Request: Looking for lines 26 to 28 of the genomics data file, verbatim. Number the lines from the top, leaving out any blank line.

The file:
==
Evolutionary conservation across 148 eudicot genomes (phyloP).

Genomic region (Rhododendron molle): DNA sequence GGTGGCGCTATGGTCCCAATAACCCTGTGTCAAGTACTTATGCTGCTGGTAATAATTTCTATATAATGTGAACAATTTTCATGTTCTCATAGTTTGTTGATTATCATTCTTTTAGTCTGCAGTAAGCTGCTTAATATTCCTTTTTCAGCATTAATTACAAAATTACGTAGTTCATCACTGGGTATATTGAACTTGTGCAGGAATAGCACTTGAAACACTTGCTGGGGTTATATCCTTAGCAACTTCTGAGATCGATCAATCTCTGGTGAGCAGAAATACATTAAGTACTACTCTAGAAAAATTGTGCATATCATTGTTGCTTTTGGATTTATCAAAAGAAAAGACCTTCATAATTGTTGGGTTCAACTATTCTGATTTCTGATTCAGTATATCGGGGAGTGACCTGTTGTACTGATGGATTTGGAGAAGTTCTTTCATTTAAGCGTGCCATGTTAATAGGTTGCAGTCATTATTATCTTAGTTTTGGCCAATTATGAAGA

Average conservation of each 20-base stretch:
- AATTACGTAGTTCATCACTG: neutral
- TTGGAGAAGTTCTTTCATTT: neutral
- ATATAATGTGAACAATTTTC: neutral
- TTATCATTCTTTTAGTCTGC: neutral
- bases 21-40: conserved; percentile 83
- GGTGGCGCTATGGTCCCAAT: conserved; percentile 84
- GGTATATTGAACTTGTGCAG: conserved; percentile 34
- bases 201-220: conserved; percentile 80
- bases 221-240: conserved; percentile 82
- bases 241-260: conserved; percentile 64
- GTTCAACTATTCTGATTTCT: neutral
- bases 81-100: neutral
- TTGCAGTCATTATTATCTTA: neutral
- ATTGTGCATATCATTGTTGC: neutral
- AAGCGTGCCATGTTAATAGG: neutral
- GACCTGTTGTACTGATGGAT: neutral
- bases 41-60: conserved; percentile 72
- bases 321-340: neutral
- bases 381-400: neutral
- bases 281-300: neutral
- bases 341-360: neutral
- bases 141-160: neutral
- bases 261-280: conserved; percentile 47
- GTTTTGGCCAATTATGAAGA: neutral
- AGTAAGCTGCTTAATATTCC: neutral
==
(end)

- bases 261-280: conserved; percentile 47
- GTTTTGGCCAATTATGAAGA: neutral
- AGTAAGCTGCTTAATATTCC: neutral